Tiny Code

Tiny Code


Windows strikes again

Despite the fact I made the switch to a Mac about 6 years ago, Windows still manages to be a thorn in my side from time to time. Yesterday morning my wife discovered that her XP laptop which had been working Friday night had decided not to boot. What was even more entertaining was it decided to display a completely blank screen so there was no clue what was causing the boot to fail. What's even more disturbing is this is the second time I've seen these same symptoms.

I poked around a bit after booting the system under Linux using a System Rescue CD. That allowed me to see which files had been added or modified since the last full backup a month ago. To do so, I had to issue a few Linux commands.

Here's the command to mount the Windows NTFS file system on the /mnt/windows mount point.

ntfs-3g /dev/sda1 /mnt/windows

Here's the commands to mount an external USB disk containing a Windows FAT32 file system on the /mnt/usbdisk mount point. Note that you have to create the mount point first. Also note that the device name of the USB drive may be different than /dev/sdb1. You can figure this out by issuing the command "ls -l /dev/sd*" before and after connecting the USB disk. The device name which appears after connecting the disk will be the correct one.

mkdir /mnt/usbdisk
mount -t vfat /dev/sdb1 /mnt/usbdisk

Here's the command to show you the files which have a later modification date than the last backup. This will give us an idea of what files need to be backed up before we perform any potentially destructive operations to the old disk.

find /mnt/windows -newer /mnt/usbdisk/backup -print

Once I did this, I had a quick look at the partition table/MBR to see if that might be the cause of the failure to boot. That required dumping sector 0 via a program which can display binary data in hexadecimal form. The xxd command will display hexadecimal equivalents for binary data and we can use the dd command to copy the first sector to xxd. Here's the command I used.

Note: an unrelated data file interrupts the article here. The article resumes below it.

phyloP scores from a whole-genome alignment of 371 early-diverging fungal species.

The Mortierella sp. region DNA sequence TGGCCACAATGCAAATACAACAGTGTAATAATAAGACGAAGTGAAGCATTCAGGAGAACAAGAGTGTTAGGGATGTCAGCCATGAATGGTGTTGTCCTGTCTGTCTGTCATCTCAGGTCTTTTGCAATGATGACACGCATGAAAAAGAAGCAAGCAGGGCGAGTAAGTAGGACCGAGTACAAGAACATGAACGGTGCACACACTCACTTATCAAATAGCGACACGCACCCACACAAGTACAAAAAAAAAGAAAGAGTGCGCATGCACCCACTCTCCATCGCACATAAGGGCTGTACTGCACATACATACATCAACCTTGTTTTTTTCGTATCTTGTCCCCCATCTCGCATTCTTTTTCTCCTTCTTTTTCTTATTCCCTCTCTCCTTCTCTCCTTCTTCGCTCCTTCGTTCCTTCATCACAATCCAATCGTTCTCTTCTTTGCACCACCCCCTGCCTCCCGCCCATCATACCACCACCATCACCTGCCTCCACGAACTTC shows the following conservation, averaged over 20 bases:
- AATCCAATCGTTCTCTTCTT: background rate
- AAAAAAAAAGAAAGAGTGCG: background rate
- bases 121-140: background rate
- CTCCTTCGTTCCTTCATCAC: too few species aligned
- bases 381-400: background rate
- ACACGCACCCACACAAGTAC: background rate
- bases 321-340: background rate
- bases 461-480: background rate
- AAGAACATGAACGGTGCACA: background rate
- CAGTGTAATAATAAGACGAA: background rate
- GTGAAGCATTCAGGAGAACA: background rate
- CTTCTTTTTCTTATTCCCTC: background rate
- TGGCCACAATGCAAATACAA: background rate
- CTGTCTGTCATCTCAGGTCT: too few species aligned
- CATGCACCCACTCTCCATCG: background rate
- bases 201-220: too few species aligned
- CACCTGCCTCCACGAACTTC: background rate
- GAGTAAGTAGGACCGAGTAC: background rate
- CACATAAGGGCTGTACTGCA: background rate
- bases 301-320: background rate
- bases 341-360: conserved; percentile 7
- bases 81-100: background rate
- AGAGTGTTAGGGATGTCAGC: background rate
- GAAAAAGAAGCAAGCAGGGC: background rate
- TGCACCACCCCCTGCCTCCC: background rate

dd if=/dev/sda1 count=1 | xxd

A cursory glance indicated the partition table looked okay. It ended with the required 0xaa55 (since PCs are little endian this appears as 0x55aa when viewed as bytes).

I verified the rest of the files involved in the early portion of the XP boot process appeared to be present and had a reasonable size and time stamp. All appeared fine.

Now I was almost ready to try to fix the problem. Since this involved issuing some potentially destructive commands, I booted from the Acronis True Image CD to create a new "since save" backup of the data which had changed since the last full backup.

First I tried booting into the XP Recovery Console to issue the fixmbr command. Sadly, that didn't fix the problem. It did issue some stern looking warnings about the drive having a nonstandard partition table. Since I had used Windows to set up the disk, I found this very irritating. Why would Windows use a partitioning scheme which it would later declare to be nonstandard, especially when the default method is chosen? By this point, there aren't many of Windows' quirks which surprise me. They do make me all the happier that I deal mostly with MacOS and Linux these days.

I also tried an XP Repair Installation. Strangely enough that didn't change the boot failure symptoms at all.

What finally fixed the problem? Doing a full restore with Acronis True Image followed by a restore of the Acronis "since save" data. I may be completely disillusioned with Windows but Acronis makes a very nice product. I don't think I'd consider running Windows without it.

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